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Article

Shock wave propagation through wet particulate foam

Authors: Britan, A.B., Liverts, M., Ben-Dor, G.
Document Type: Article
Pubstate: Published
Journal: Colloids and Surfaces A: Physicochemical and Engineering Aspects
Volume: 382   145-153
Year: 2011

Abstract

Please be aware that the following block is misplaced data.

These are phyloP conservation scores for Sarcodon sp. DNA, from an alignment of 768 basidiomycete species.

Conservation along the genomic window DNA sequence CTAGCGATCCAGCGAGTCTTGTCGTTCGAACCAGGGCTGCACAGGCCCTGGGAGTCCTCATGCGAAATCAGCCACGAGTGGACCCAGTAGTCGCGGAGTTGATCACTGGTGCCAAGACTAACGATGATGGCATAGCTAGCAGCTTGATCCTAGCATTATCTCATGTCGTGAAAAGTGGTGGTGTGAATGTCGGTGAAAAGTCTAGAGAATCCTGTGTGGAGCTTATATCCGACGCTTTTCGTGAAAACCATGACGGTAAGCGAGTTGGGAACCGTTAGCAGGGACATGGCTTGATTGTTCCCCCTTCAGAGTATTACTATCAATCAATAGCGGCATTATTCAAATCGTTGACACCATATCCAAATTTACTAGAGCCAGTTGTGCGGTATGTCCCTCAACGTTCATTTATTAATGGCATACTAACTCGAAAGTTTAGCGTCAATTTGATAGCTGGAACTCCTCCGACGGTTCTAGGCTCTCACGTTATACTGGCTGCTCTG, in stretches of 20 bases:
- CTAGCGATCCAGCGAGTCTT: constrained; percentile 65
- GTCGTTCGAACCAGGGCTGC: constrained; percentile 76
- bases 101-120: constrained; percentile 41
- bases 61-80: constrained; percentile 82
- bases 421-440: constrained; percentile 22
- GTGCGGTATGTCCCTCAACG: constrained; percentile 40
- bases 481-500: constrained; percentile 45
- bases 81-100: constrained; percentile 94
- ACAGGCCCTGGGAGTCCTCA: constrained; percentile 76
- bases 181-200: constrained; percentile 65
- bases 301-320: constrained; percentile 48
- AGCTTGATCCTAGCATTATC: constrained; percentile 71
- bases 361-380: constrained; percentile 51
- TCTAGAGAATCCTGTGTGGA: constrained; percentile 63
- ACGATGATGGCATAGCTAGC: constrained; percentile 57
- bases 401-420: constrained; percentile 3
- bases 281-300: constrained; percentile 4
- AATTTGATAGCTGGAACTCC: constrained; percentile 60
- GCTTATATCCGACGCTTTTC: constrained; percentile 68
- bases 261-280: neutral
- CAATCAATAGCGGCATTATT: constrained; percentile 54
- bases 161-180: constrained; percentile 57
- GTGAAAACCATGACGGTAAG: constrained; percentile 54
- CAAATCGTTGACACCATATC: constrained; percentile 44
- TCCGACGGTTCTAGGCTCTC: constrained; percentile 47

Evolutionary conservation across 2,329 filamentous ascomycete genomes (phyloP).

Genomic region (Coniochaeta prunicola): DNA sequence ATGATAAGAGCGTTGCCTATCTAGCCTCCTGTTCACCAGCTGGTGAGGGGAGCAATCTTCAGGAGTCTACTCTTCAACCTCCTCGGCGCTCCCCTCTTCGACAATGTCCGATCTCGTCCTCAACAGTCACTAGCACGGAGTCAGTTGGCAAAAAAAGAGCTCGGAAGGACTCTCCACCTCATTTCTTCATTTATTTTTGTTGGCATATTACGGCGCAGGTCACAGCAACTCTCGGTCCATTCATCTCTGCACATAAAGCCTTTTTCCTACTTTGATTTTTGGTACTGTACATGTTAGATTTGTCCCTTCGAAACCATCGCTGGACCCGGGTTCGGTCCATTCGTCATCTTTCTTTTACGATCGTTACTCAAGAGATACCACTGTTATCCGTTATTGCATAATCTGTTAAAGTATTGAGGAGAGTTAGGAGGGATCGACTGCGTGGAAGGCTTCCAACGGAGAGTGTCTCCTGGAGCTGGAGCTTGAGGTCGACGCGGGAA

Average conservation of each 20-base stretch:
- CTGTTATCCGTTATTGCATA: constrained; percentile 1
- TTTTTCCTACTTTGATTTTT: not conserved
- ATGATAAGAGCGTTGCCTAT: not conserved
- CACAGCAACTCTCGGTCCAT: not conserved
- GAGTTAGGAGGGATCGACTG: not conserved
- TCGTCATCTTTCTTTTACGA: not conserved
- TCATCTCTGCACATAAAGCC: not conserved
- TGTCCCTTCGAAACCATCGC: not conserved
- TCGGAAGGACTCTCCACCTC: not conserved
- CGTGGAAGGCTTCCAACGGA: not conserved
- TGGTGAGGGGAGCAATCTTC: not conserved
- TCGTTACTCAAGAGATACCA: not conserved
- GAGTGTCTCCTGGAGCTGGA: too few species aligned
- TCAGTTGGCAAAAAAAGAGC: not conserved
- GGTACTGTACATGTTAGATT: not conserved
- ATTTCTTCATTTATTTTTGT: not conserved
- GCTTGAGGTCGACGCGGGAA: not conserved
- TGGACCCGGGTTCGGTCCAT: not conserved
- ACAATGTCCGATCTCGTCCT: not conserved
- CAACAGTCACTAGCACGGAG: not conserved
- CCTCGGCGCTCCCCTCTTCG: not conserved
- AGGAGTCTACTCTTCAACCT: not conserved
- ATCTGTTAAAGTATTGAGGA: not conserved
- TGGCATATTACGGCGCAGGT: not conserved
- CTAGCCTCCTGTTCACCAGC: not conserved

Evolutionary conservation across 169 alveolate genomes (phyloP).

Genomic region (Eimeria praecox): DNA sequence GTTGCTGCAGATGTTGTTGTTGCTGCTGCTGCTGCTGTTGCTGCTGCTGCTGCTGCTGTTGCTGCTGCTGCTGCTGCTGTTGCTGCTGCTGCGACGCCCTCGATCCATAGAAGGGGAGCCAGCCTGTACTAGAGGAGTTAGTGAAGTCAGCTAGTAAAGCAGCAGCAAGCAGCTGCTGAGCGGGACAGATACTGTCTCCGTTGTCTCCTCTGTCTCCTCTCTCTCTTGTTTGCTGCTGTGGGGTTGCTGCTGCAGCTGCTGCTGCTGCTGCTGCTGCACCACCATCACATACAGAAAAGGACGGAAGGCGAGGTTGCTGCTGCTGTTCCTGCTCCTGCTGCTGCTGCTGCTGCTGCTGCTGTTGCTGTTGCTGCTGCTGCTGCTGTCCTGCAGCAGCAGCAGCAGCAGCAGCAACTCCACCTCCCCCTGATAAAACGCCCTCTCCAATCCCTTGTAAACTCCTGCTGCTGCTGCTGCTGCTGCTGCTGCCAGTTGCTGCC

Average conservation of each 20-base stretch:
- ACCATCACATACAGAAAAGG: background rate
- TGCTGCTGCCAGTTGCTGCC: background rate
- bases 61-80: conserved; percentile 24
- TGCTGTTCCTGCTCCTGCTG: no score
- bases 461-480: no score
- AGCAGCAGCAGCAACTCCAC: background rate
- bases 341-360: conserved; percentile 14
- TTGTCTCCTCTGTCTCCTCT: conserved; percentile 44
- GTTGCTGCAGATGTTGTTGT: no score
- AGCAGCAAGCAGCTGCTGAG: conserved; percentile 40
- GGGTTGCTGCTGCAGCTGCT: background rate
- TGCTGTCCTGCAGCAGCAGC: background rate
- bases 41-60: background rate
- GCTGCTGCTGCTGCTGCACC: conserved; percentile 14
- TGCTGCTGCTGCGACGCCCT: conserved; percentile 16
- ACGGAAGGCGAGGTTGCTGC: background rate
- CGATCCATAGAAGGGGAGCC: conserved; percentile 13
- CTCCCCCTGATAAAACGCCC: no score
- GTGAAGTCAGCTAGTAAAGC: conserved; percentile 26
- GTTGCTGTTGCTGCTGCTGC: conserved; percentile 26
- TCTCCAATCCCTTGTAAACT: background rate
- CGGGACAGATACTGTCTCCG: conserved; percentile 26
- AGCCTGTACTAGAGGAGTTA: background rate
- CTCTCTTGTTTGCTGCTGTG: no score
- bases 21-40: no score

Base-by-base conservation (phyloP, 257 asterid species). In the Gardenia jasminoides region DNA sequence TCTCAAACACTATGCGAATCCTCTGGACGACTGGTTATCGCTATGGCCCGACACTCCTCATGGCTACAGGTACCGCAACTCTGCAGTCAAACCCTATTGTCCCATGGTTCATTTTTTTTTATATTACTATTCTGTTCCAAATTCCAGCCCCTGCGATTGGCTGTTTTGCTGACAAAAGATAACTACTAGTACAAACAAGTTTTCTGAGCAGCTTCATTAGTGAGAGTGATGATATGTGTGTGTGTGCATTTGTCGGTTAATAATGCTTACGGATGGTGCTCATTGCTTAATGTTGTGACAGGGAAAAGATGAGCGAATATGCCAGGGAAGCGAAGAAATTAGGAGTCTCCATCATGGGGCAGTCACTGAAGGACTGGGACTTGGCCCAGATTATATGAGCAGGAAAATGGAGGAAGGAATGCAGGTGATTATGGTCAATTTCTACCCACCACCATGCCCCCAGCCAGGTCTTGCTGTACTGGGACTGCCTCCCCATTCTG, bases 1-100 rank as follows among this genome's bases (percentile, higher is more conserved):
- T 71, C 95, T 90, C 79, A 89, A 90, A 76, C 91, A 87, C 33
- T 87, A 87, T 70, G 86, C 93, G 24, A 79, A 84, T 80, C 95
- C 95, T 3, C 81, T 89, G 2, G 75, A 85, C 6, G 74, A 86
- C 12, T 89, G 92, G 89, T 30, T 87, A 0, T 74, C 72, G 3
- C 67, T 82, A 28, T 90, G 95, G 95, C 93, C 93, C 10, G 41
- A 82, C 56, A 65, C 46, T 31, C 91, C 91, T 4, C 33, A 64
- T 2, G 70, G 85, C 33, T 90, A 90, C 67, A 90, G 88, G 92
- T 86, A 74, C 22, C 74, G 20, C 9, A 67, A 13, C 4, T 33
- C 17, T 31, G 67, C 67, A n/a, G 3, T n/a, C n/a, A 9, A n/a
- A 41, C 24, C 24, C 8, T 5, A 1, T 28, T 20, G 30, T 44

Among the materials, which are capable of dissipating or absorbing the blast energy, aqueous foams is a good solution, when the place and the time of the blast are known in advance. If the height and the density of foam barrier are sufficient, the blast energy transmitted to nearby objects and personnel could be reduced to harmless levels. Unfortunately, a relationship between these two parameters (height and density) and the optimal protection effect is not specified yet. The reason is that the mechanisms responsible for blast attenuation in foam are interrelated and the contribution of each mechanism is not clear. Actually blast waves can destroy the foam barrier, which in turn is unstable and sensitive to the pre-blast decay. Little has been done even to evaluate the conditions when these mechanisms become important or/and to estimate their consequences. Fortunately, since the foam shattering occurs within milliseconds, while the pre-blast decay occurs in the order of minutes and even hours, these two processes could be treated independently, assuming that the protective action depends on: (a) The shock wave conditions: intensity, profile and duration of the pressure pulse; (b) the foam conditions: formulation, preparation method and the aging time, ?t, before the blast exposure. Following our strategy to simplify the problem we recently studied the mitigation of weak shock waves having a blast shaped pressure profile. Low intensity and short duration of the impact as well as the freshly prepared foam samples that were used in this study precluded the bubble shattering and/or foam non-homogeneous caused by the decay. In the present study, which is a continuation of previous tests, we have focused on particles-related phenomena, which modify the foam stability and thus may cause indirect effect on the propagation history of the shock wave. To separate these factors, we initially have put our concern on the free decay of particulate foams and thereafter the shock wave mitigation. In both cases, as the main parameters controlling the problem, we changed the aging time before the impact, and the particles mass fraction or loading factor.